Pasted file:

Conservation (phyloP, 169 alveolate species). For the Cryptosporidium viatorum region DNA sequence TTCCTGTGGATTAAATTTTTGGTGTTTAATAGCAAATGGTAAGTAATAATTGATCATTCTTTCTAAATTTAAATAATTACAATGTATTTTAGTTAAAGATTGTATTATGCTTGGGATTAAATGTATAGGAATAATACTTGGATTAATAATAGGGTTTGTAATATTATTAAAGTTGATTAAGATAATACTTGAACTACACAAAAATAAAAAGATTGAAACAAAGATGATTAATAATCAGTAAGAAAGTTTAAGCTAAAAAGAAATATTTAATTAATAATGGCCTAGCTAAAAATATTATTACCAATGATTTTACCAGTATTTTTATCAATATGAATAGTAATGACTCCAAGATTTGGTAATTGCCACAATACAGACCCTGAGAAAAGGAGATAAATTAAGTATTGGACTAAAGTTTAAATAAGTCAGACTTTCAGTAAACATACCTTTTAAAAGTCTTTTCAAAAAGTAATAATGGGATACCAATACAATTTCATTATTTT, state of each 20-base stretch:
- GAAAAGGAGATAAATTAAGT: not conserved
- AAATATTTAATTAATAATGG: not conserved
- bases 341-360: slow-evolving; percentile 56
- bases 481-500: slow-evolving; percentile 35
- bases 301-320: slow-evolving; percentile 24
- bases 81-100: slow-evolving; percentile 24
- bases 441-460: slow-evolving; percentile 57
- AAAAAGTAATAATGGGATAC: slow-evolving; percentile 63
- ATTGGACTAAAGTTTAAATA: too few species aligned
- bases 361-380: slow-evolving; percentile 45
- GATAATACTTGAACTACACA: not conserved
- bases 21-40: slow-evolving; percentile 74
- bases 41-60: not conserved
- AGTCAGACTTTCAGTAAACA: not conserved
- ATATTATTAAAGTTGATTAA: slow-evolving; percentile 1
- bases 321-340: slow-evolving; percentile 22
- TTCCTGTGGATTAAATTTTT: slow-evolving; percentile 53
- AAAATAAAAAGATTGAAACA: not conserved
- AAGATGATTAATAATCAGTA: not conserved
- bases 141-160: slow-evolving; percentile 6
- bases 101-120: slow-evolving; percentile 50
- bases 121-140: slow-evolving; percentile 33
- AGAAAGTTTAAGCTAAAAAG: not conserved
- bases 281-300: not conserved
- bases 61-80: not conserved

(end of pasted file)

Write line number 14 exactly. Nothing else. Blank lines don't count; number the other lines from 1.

- bases 41-60: not conserved